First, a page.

“I don’t want people to think that we didn’t think about this, and we didn’t care about Trayvon Martin, because we did. We’re very sad that it happened to him,” she said.

Juror B29 told ABC that the decision is still weighing heavily on her, and she thinks she owes Martin’s parents an apology.

“It’s hard for me to sleep, it’s hard for me to eat because I feel I was forcefully included in Trayvon Martin’s death,” she told ABC. “And as I carry him on my back, I’m hurting as much (as) Trayvon Martin’s mother because there’s no way that any mother should feel that pain.”

George Zimmerman juror says he's "guilty of murder"

(CNN) — A juror in the George Zimmerman trial says she feels the man who killed Trayvon Martin “got away with murder.”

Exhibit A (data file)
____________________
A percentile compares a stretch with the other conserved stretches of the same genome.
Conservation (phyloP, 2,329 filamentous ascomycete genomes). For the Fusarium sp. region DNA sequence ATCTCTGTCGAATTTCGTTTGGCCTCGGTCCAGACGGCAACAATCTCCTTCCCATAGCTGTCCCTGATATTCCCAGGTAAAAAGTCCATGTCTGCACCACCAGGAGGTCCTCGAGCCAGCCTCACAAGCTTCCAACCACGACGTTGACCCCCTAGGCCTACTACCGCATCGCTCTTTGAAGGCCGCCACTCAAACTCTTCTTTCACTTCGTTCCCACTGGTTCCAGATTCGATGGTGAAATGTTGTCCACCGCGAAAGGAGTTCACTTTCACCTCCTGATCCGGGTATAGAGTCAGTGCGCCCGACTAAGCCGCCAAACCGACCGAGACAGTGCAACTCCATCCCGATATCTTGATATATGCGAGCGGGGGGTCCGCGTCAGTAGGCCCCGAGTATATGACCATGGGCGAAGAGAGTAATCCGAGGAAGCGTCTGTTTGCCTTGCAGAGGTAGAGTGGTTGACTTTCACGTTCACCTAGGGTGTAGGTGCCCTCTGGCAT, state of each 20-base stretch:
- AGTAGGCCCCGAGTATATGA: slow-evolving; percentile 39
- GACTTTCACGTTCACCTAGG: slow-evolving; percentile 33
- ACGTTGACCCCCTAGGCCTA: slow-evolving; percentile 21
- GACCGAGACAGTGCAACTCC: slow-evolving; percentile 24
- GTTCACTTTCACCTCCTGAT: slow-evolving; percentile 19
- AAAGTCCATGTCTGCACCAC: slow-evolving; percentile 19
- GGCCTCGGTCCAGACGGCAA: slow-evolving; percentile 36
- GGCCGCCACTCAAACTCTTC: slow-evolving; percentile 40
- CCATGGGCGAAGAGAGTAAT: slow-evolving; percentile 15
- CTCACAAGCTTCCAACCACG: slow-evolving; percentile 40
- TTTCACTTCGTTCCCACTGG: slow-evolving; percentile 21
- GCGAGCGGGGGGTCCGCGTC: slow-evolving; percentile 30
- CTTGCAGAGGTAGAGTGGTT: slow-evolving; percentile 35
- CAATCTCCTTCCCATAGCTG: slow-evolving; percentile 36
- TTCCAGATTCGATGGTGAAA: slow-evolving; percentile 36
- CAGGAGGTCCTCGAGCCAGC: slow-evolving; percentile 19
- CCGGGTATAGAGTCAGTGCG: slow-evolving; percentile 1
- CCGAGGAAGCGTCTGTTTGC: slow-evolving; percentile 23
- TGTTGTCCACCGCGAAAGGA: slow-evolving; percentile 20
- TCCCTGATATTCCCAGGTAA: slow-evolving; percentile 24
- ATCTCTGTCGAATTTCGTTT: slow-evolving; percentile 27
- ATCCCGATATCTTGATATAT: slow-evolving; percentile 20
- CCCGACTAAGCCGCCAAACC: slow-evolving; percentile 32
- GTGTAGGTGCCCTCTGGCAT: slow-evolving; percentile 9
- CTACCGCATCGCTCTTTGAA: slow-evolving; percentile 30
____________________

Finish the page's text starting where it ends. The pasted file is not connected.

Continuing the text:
“George Zimmerman got away with murder, but you can’t get away from God. And at the end of the day, he’s going to have a lot of questions and answers he has to deal with,” Juror B29 told ABC, according to an article posted on the network’s website Thursday. “(But) the law couldn’t prove it.”

The juror, who used only her first name of Maddy out of concerns for her safety, told ABC that she and others on the panel felt Zimmerman was guilty, but that wasn’t enough.

“You can’t put the man in jail even though in our hearts we felt he was guilty,” she said. “But we had to grab our hearts and put it aside and look at the evidence.”

Maddy is the second juror to speak about the high-profile case since the six-person, all-female jury acquitted Zimmerman earlier this month.

She and other jurors also have identified themselves by their numbers from the jury pool.